Brüning agonized over how to stem the growing Nazi tide, especially since Hindenburg could not be expected to survive another full term as president should he choose to run again. If Hindenburg were to die in office, Hitler would be a strong favorite to succeed him.
In his posthumously published memoirs Brüning claims, without support of contemporaneous documents, that he hit upon a last-ditch solution to prevent Hitler from taking power—restoring the Hohenzollern monarchy. He planned to persuade the Reichstag to cancel the 1932 presidential election and extend Hindenburg's term. He would have then had parliament proclaim a monarchy, with Hindenburg as regent. Upon Hindenburg's death, one of Crown Prince Wilhelm's sons would have been invited to assume the throne. The restored monarchy would have been a British-style constitutional monarchy in which real power would have rested with the legislature.
He managed to garner support from all of the major parties except the Nationalists, Communists and Nazis, making it very likely that the plan would get the two-thirds majority required for passage. The plan foundered, however, when Hindenburg, an old-line monarchist, refused to support restoration of the monarchy unless Emperor Wilhelm II was called back from exile in the Netherlands. When Brüning tried to impress upon him that neither the Social Democrats nor the international community would accept any return of the deposed emperor, Hindenburg threw him out of his office.
This section does not cite any sources. (December 2016) (Learn how and when to remove this template message)
In the international theatre, Brüning tried to alleviate the burden of reparation payments and to achieve German equality in the rearmament question. In 1930, he replied to Aristide Briand's initiative to form a "United States of Europe" by demanding full equality for Germany.
In 1931 plans for a customs union between Germany and Austria were shattered by French opposition. In the same year, the Hoover memorandum postponed reparation payments and in summer 1932, after Brüning's resignation, his successors would reap the fruits of his policy at the Lausanne conference, which reduced reparations to a final payment of 3 billion marks.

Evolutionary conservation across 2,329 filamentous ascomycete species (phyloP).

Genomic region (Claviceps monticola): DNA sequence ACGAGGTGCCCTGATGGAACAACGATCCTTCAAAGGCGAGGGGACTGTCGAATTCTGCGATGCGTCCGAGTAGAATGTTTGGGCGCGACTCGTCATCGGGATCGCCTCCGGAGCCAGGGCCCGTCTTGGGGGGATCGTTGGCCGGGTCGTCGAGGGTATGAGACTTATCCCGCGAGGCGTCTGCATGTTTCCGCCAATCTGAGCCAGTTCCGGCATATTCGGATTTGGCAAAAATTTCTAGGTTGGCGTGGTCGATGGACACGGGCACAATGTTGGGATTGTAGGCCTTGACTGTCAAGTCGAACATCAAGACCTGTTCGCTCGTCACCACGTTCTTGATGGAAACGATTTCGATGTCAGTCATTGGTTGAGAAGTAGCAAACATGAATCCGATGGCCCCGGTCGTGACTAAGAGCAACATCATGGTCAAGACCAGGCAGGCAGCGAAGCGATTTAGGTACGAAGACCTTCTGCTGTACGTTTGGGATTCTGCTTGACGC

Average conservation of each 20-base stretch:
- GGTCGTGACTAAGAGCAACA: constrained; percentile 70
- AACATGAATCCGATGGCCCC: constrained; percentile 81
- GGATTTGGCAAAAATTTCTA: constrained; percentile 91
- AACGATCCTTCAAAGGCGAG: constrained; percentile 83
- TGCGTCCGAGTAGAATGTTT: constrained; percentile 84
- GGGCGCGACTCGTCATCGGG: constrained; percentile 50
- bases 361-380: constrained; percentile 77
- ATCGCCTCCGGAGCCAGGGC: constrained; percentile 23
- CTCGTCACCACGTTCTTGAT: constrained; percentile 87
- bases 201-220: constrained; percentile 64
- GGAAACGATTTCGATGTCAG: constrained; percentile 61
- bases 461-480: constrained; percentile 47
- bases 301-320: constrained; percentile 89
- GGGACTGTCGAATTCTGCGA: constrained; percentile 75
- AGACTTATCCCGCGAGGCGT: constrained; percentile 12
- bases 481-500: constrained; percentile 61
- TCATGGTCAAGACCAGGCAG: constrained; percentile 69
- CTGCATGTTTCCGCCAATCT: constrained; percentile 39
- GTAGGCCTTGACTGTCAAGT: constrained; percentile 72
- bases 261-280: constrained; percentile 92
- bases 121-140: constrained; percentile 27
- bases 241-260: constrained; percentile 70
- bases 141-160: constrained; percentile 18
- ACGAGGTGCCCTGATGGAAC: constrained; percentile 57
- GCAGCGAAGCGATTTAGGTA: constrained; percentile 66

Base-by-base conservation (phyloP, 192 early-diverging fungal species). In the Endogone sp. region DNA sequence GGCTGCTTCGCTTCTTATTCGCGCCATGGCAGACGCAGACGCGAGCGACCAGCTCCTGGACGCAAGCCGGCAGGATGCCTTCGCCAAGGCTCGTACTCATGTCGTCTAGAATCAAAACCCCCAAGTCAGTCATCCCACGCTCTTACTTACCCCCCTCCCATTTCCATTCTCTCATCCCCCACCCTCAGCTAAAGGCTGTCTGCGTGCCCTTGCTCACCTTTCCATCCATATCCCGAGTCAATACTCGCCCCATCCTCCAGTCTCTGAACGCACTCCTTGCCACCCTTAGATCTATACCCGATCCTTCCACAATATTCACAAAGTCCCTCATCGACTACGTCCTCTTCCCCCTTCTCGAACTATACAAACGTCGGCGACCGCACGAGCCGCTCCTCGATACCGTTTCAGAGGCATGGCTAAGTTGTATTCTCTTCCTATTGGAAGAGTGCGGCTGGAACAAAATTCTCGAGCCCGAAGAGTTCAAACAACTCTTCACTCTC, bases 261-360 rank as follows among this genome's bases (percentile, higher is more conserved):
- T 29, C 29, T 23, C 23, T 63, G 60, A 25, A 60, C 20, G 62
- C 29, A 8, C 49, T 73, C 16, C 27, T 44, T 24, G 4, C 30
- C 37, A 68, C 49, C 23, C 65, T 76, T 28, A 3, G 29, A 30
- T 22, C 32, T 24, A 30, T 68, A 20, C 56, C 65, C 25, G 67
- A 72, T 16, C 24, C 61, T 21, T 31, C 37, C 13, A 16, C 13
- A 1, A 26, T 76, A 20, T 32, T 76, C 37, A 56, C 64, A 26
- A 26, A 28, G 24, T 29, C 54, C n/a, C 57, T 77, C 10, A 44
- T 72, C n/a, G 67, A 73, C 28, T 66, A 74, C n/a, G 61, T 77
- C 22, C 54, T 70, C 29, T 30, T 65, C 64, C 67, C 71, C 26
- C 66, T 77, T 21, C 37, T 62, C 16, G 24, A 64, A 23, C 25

Negotiations over rearmament failed at the 1932 Geneva Conference shortly before his resignation, but in December the "Five powers agreement" accepted Germany's military equality.
Hindenburg's re-election and Brüning's fallEdit
Hindenburg was not willing at first to stand for re-election as president, but subsequently changed his mind. In the 1932 presidential election, Brüning vigorously campaigned for Hindenburg along with virtually the entire German left and centre, calling him a "venerated historical personality" and "the keeper of the constitution". After two rounds of voting Hindenburg was re-elected with a substantial majority over his main opponent Adolf Hitler. However, Hindenburg considered it shameful to have been elected with the votes of "Reds" and "Catholes", as he called Social Democrats and the mostly Catholic Centre Party. He realised he was considered the lesser of two evils by them, and he compensated for this "shame" by moving further to the right. His failing health increased the camarilla's influence.
As Brüning gradually lost Hindenburg's support, the ban of the Nazi SA paramilitary organisation initiated by Minister Wilhelm Groener on 13 April 1932 sharpened the conflict and led to considerable ill-feeling between Hindenburg and his trusted friend Kurt von Schleicher. At the same time, he was viciously attacked by the Prussian Junkers, led by Elard von Oldenburg-Januschau, who opposed Brüning's policies of distributing land to unemployed workers in the course of the Eastern Aid (Osthilfe) programme and denounced him as an "Agro-bolshevik" to Hindenburg.
The president, having a personal conflict as owner of a highly indebted Junker estate, refused to sign any further emergency decrees. As a consequence Brüning announced his cabinet's resignation on 30 May 1932, "hundred metres before the finish", and was relieved of his office in a brief and undignified ceremony by Hindenburg. He firmly rejected all suggestions making the president's disloyal behaviour public because he considered such a move indecent, and still considered Hindenburg the "last bulwark" of the German people.
After his resignationEdit
After his resignation, Brüning was invited by Ludwig Kaas to take over the leadership of the Centre Party, but the former chancellor declined and asked Kaas to stay. Brüning supported his party's determined opposition to his successor, Franz von Papen. He also supported re-establishing a working parliament by cooperating with the National Socialists, negotiating with Gregor Strasser.
After Adolf Hitler became chancellor on 30 January 1933, Brüning vigorously campaigned against the new government in the March 1933 elections. Later that month, he was a main advocate for rejecting the Hitler administration's Enabling Act, calling it the "most monstrous resolution ever demanded of a parliament." Having received assurances from Hitler that the Centre Party would not be banned he yielded to party discipline and voted in favour of the bill. With the Communist Party's deputies already banned from the Reichstag, only the Social Democrats voted against the law.